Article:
Californians leave the beach for bigger houses in Texas

Scott, Marie and Alexandra Bailey standing on the plot where their house is being built in Prosper at the Windsong Ranch planned community (before construction began).

The population of Texas is growing at an almost astonishing rate. The state adds an estimated 1,000 people each day.

Many of those newcomers are trading the Sunshine State for the Lone Star State. In a recent five-year period, Texas received a net gain of 100,000 people from California. And a steady stream of California businesses are also trading places like San Francisco for Dallas, Houston and Austin.

 In a special two-part series in collaboration with KERA, we’re talking to people who are about to leave California and those who’ve already made the move.

‘Frankly, we were really kind of happy to exit California’

To Scott Bailey, there’s no place like Texas – big houses, big shops, big personalities and big hearts.

“Not only did we kind of stop at the ‘Welcome to Texas’ sign in El Paso, says Bailey, “We kind of looked behind us like, ‘Good riddance!’”

Which is why the Baileys had few qualms about leaving everything they’d ever known as native Californians for Prosper a small, but growing town 40 minutes north of Dallas.

It’s slogan: “A place where everyone matters.”

Prosper, Texas. Photo credit: Stephanie Kuo.

It’s here in Prosper that the Baileys and their 9-year-old daughter are building a two-story, five-bedroom home – with a media room and a balcony – inside the Windsong Ranchmaster planned community.

“They have a gym, they have some fireplaces that you can sit around and roast marshmallows. They have comfortable cabanas,” says Marie Bailey, who describes their new neighborhood like a resort hotel.

“These kind of amenities may not be such a big deal to the average Texan, but to the Californian, at least from my experience, this is way cool,” adds Marie.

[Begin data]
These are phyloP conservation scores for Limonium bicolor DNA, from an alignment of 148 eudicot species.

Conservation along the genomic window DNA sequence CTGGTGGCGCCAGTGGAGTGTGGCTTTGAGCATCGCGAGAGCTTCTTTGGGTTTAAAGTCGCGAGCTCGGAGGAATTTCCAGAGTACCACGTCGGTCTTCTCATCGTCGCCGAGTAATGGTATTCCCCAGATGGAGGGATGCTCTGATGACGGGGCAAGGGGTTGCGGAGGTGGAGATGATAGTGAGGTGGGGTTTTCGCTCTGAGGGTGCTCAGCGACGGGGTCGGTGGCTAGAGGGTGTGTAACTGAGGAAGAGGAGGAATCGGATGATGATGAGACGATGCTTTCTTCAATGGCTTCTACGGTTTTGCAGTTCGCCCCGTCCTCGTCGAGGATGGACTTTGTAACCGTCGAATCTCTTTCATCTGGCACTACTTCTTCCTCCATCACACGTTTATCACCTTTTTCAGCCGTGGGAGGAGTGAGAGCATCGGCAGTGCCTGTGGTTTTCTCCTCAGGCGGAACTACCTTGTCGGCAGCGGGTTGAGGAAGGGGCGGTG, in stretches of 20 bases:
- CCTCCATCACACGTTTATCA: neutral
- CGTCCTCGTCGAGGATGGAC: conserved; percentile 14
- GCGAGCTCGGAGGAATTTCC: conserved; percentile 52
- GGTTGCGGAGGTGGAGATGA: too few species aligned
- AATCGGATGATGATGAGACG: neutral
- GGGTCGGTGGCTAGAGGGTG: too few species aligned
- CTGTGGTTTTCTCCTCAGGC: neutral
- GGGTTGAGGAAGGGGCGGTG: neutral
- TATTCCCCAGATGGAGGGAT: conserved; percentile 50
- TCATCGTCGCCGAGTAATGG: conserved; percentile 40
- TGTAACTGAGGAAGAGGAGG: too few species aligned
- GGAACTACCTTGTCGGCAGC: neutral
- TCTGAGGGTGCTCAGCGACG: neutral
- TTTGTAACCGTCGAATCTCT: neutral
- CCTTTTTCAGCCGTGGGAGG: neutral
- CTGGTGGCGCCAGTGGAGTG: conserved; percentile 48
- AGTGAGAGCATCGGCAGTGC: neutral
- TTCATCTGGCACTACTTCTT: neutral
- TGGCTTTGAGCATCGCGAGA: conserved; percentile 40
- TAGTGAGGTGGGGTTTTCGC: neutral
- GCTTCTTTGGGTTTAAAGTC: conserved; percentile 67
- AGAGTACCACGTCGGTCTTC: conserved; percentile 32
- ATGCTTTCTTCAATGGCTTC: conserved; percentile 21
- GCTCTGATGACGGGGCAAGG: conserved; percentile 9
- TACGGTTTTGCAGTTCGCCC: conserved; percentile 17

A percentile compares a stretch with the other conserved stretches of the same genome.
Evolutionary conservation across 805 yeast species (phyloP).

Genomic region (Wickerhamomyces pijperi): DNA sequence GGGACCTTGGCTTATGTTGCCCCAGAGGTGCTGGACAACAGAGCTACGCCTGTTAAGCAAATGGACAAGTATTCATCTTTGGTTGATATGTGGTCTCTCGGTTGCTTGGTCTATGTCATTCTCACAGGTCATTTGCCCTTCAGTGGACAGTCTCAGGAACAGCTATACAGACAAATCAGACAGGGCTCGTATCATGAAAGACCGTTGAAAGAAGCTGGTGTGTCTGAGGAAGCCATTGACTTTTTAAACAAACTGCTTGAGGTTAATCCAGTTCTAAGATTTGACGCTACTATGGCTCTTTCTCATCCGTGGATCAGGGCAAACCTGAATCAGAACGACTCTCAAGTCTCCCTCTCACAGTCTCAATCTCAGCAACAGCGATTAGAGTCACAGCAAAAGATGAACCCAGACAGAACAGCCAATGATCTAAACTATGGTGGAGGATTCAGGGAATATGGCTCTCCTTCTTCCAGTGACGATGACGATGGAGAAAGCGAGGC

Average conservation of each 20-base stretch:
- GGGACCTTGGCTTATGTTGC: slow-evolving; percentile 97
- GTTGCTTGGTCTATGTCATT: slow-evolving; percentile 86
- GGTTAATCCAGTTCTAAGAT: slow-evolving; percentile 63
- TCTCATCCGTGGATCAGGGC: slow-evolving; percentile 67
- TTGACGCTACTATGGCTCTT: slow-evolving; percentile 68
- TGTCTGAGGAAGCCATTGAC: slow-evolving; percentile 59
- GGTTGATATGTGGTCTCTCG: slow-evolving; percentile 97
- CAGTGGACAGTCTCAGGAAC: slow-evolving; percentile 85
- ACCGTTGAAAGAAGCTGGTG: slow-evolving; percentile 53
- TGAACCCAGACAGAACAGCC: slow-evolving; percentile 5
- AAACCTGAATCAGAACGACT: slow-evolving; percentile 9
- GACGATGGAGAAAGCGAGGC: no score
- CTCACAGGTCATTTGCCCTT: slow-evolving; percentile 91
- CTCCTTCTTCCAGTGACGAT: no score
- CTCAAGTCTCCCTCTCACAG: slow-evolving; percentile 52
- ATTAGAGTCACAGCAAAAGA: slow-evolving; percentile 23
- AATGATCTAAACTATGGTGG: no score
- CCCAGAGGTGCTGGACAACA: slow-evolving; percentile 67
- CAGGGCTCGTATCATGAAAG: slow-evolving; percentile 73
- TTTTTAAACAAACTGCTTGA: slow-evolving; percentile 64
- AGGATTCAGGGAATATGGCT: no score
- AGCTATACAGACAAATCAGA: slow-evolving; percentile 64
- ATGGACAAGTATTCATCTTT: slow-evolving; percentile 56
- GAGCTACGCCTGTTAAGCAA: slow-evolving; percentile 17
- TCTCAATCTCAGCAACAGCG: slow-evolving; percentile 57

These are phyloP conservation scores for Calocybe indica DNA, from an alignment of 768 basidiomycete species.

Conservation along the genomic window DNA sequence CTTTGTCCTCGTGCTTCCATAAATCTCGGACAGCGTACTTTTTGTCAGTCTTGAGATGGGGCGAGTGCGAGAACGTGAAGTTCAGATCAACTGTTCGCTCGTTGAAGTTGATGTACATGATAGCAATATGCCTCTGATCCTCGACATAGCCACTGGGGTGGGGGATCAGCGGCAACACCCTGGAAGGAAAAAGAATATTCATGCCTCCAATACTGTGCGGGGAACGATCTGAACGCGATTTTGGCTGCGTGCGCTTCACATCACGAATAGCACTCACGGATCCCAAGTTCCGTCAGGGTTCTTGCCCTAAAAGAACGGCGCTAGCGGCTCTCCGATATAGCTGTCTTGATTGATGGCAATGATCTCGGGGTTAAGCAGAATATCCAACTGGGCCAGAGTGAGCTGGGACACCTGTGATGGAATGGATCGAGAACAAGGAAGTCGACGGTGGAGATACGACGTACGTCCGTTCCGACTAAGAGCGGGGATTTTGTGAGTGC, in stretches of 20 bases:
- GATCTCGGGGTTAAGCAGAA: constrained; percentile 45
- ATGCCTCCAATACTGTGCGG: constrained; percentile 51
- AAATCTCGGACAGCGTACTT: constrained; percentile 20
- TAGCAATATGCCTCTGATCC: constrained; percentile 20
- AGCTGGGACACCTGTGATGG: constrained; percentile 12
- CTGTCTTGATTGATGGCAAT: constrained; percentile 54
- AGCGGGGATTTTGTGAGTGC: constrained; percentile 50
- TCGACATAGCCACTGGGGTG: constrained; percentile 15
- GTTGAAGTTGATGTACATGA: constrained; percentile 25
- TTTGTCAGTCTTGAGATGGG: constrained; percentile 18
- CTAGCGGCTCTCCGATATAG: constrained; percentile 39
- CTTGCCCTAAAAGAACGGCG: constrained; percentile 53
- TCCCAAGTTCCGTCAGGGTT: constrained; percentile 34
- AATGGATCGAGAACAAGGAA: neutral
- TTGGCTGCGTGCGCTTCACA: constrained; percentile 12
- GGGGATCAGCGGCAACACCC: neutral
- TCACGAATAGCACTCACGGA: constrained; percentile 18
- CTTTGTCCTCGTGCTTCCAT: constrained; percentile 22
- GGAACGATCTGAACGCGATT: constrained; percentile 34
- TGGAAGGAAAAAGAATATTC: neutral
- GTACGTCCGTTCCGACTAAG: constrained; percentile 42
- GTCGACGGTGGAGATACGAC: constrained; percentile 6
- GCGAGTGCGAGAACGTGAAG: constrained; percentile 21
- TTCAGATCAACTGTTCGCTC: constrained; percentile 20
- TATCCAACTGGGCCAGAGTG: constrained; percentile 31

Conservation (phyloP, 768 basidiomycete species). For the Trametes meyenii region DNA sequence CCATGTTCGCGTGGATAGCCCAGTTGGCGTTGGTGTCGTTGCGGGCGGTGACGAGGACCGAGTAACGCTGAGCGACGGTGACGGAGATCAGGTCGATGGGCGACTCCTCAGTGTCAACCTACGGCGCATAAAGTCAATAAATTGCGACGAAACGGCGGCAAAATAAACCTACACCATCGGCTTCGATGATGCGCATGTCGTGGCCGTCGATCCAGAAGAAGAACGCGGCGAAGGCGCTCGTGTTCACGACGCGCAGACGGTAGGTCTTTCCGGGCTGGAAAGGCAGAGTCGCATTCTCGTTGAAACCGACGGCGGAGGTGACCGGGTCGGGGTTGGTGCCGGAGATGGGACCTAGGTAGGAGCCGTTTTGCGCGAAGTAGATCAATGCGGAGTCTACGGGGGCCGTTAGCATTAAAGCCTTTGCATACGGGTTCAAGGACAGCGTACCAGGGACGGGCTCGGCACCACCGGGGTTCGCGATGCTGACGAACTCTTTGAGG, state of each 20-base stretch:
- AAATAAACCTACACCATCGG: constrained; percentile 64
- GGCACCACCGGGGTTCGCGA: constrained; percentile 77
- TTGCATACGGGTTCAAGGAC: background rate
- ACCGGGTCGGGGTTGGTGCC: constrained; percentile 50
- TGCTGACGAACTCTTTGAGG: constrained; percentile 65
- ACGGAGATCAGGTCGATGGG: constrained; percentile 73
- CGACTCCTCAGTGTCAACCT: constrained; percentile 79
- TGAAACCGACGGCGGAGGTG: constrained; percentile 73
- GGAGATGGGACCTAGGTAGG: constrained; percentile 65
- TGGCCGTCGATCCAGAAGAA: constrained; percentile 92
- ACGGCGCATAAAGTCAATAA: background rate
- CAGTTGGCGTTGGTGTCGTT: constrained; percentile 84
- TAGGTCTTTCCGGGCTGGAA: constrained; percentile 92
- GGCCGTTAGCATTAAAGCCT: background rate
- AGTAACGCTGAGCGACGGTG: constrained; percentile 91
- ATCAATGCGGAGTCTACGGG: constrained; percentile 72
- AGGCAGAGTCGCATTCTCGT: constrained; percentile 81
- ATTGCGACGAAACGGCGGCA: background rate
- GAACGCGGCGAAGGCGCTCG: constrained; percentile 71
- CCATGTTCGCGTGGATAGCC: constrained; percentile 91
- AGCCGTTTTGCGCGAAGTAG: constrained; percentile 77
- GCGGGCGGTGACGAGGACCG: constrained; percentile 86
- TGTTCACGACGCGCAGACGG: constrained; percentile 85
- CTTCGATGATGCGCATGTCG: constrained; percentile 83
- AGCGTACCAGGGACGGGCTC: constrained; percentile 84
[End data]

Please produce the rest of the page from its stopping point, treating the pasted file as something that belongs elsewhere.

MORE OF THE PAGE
Much more for the money

Let’s be clear: Scott has a good job in the tech, and  the Baileys could afford to live in California. But they say life in Texas seems like what’s reserved only for the absolute wealthiest elite in Los Angeles.

Take their 50-year-old, 1,500-square-foot house in Seal Beach. It sold for about $800,000. With that, they’ve been able to build a 4,890-square-foot Texas dream house.

All that’s missing is the ocean. But they’ll happily settle for the Crystal Lagoon water parkthat’s going up in their neighborhood.

The Seal Beach home. Photo courtesy of the Bailey family

The Prosper home. Photo courtesy of the Bailey family

This is the dream. To them, Texas is a financial paradise where they can build a big Capital-H house, a tight-knit community with Fourth of July barbecues, and autumn hayrides. It also gives them a shot at building a healthy savings account.

It’s a dream Marie wants to make possible for all disenchanted Californians. So, as a real estate agent, she took to Facebook to forge the path southeast.

Her group, Move to Texas From California!, has close to 11,000 members. In it, Marrie documents the minutiae of life – from nail salons and restaurant menus to gas prices and car registration fees.

“I’ll have my sister in Brea (California) go to the grocery store and take pictures of what things cost and I’ll do the same items,” explains Marie. The differences are significant.

“Typically 20-30 percent less,” she says.

Marie also posts videos in the group, giving tours of neighborhoods and shopping centers – to give Californians a taste of local gems.

Like Buc-ee’s – a beloved gas station franchise with the cleanest restrooms in Texas, endless jerky, and aisles of knick knacks.

It’s not just Texas.

Scott Bailey stresses, though, they could have moved anywhere. Scott says, the exodus of families like theirs says much more about California than it does about Texas.

“It’s unfortunate I think that California is going to lose a lot the next generation of kids, says Scott. “I don’t think they’re going to settle there, and there’s almost a question of should they.”

“I mean, the weather is great and there are a lot of really great aspects of California…but if you were 18, 19, 20, 25 and you’re starting your life, does it make sense to basically work just to support your small apartment and have no money left over?,” he asks.

But, take out cost-of-living, and there are some downsides. The Texas heat, for one. And the bugs. Oh, the bugs.

The Baileys also say they miss their friends and family. All of them are still in Southern California.

Though, they say, the people in Texas are some of the friendliest they’ve ever met.

“We’re very happy. We feel like we’ve found our home,” says Scott, adding the whole family was happy to become Texas. “Were really not looking behind us at all.:

However, if we’re being honest…There’s one thing they still pine for – Disneyland.